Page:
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Protesters shut down immigration meeting

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Chanting protesters shut down a meeting yesterday to discuss changes to immigration policy.

Last night, home affairs minister Michael Fahy condemned “bully tactics” and slammed the protest as undemocratic.

Senator Fahy said he called the meeting off on the advice of the Bermuda Police Service — but vowed to find further opportunities to explain the reasons for the changes, which would make it easier for long-term residents to gain Bermuda status or become permanent residents.

Senator Fahy cut the meeting short after a group of protesters shouted him down as he started to speak on present immigration laws. The protest came in the wake of Opposition MP Walton Brown's call for a campaign of “civil disobedience” against the proposals.

Senator Fahy said: “That opportunity for Bermudians to hear what we are saying was sabotaged.

“And it would appear to me and certainly the Attorney-General and other colleagues that a minority of people have taken notice of Walton Brown's call for civil disobedience.

“And that is completely and utterly the wrong way to go about things and in itself is a bully tactic and is completely and utterly undemocratic and one should expect better from our elected and appointed representatives.”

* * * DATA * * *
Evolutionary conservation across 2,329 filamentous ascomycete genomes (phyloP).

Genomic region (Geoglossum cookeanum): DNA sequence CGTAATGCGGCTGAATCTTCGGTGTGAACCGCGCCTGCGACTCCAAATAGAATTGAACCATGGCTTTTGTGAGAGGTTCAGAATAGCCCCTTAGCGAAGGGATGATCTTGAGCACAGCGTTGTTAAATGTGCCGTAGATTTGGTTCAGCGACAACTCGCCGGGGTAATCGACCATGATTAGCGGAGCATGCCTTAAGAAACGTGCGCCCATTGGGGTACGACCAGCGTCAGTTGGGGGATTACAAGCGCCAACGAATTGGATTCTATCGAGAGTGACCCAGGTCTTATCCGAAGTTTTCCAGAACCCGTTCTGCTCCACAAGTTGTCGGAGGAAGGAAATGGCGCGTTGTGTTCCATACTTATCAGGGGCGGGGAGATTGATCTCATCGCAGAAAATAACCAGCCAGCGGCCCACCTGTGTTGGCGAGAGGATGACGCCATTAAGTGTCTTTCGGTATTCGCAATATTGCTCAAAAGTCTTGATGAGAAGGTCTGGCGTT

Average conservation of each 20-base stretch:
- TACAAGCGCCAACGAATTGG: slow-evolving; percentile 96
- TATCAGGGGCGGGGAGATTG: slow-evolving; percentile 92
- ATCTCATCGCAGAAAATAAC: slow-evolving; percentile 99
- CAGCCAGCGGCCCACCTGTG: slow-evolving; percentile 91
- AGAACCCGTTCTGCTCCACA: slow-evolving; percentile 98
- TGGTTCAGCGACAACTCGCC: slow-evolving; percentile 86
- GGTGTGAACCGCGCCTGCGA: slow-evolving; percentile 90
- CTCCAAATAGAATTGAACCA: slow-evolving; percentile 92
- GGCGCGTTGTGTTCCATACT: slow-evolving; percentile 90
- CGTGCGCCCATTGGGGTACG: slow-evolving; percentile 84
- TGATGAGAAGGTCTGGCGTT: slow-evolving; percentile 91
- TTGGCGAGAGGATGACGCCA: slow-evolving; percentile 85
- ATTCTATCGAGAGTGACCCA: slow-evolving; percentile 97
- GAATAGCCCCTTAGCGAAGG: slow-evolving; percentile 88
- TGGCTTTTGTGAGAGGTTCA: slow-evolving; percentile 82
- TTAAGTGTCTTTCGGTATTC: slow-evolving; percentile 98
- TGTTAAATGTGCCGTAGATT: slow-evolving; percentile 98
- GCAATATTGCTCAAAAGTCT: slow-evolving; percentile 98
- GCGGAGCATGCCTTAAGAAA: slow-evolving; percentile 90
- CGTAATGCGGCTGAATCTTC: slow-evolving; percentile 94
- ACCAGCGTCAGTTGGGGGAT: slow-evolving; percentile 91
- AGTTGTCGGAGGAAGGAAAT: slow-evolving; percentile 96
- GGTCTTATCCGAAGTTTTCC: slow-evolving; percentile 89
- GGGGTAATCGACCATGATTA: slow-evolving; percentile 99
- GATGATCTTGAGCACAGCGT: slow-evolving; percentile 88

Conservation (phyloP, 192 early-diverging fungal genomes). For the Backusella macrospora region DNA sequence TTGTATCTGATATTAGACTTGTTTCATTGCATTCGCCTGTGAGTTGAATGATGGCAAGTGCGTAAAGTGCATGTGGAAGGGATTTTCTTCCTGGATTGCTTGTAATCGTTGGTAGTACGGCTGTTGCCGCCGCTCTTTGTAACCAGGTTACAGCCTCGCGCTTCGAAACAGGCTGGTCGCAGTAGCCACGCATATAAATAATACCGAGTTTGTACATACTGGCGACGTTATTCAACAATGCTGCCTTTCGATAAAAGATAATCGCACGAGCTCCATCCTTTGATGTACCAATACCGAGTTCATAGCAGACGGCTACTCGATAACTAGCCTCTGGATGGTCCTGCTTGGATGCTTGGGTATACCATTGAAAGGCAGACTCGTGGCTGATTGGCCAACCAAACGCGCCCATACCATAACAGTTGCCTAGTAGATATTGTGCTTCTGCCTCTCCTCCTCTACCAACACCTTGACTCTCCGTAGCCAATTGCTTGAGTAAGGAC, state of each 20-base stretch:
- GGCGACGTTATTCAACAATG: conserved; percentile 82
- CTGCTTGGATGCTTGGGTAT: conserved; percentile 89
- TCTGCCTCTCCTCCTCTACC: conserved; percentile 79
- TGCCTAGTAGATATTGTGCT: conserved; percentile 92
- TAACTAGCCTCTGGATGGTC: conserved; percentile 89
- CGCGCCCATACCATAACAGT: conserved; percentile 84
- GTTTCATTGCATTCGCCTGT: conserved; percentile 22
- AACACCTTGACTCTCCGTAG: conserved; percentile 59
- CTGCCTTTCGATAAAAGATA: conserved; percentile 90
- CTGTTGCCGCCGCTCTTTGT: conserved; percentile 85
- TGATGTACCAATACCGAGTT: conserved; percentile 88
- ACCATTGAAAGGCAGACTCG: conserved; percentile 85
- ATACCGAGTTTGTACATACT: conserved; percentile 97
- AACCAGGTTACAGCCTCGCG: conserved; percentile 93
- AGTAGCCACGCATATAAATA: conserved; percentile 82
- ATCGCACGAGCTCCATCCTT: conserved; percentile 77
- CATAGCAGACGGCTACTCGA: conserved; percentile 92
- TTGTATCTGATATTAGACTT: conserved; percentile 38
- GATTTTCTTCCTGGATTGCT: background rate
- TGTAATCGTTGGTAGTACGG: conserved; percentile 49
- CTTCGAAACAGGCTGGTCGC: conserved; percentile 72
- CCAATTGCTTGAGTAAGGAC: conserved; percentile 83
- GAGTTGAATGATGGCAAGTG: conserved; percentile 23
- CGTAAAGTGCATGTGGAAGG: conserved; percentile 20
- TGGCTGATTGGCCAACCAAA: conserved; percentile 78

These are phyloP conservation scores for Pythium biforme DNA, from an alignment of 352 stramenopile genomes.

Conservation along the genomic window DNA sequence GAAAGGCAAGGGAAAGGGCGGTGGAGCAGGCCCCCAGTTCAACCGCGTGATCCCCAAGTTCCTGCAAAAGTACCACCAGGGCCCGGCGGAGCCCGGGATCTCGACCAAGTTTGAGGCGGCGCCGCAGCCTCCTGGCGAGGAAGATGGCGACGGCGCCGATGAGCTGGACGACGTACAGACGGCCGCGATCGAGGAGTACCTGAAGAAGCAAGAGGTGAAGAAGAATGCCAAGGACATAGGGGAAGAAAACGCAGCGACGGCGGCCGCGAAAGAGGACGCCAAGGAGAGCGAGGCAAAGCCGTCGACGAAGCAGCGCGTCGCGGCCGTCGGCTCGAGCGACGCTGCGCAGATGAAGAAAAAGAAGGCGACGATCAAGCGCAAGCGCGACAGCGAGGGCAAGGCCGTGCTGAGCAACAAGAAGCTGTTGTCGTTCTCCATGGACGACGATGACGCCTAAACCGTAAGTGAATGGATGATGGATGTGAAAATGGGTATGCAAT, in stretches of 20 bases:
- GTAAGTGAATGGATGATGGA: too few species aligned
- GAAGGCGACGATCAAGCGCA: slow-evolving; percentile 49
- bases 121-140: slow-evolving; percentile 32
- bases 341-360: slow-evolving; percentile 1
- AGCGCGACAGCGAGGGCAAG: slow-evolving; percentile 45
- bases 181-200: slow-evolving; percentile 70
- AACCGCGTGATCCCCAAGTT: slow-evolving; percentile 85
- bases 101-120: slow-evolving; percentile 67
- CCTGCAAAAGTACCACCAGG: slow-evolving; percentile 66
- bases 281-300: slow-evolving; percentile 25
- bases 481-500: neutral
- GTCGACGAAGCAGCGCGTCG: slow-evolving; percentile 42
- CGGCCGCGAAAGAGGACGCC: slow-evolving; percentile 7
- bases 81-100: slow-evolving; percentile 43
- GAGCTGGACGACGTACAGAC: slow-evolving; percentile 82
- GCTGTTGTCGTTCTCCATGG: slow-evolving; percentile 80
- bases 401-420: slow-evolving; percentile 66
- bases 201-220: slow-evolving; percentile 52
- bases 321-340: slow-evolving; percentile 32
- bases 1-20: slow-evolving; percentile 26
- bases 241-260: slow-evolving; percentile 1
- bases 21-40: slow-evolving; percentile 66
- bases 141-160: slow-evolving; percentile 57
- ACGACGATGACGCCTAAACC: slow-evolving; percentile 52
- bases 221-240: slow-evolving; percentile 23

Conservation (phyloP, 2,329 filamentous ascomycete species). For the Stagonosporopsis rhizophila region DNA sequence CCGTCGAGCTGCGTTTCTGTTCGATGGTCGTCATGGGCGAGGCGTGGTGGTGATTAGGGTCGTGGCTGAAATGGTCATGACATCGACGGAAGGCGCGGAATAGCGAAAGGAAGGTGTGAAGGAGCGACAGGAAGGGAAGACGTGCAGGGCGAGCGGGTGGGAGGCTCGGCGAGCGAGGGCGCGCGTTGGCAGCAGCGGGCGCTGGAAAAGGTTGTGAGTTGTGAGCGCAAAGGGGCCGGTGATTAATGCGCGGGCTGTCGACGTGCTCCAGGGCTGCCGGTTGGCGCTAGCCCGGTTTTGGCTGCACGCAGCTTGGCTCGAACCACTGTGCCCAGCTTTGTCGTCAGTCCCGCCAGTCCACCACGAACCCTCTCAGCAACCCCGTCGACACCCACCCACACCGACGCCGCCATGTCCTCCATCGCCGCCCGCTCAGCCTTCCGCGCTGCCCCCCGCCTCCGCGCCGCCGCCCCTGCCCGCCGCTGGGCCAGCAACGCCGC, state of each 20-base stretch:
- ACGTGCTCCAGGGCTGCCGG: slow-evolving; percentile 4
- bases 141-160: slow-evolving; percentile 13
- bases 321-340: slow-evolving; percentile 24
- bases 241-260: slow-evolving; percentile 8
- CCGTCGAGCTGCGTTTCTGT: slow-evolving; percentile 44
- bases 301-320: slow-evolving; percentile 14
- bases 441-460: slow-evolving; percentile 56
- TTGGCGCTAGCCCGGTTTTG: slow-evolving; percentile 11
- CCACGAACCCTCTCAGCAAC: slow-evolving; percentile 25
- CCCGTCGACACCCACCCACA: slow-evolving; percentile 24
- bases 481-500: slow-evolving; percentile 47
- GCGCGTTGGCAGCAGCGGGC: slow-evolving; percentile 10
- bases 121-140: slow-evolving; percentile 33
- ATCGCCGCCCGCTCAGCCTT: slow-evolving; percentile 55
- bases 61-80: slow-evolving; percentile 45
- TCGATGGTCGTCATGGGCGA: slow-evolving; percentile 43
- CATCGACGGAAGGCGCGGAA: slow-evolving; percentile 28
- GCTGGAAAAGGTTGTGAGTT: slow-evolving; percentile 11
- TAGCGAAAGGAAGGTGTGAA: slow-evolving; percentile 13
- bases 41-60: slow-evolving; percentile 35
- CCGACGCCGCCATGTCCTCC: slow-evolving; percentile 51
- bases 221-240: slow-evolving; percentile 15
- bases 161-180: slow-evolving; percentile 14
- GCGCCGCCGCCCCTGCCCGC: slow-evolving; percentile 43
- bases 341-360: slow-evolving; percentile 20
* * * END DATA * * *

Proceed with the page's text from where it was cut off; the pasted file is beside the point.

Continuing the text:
The public information session about the controversial Pathways to Status was held at the Cathedral of the Most Holy Trinity's hall. Senator Fahy told The Royal Gazette that Mr Brown had been vocal in highlighting the plight of some overseas residents on the island in the past.

“I find it somewhat hypocritical of him to stand and fly in the face of some of the very people he has advocated on behalf of in the not too distant past and I think that's disappointing,” he added. “It appears that a minority group of people want to intimidate and bully and silence those that believe the Government is doing the right thing.”

The protest came after Senator Fahy announced this month that the Government wanted to change immigration rules and allow those who have lived in Bermuda for 15 years to apply for permanent residency and those who have the PRC certificate, having lived in Bermuda for 20 years, to seek Bermudian status.

Senator Fahy gave a brief history of the island's immigration policies before he was shouted down by protesters chanting “no”, “no to immigration reform”, “no to OBA policies”, “liars” and “thieves”. Some held up signs calling for “bipartisan and comprehensive immigration reform”, while others read “Say no to OBA government immigration reform” and “400+ years of racialised immigration policies must not continue”.

The small police presence at the meeting was reinforced, and after more than 15 minutes of shouting and chanting, Senator Fahy said they would try to hold the meeting “another night”.

Protesters cheered and clapped as he left the room, accompanied by Sylvan Richards, the Junior Minister of Home Affairs, and Trevor Moniz, the Attorney-General.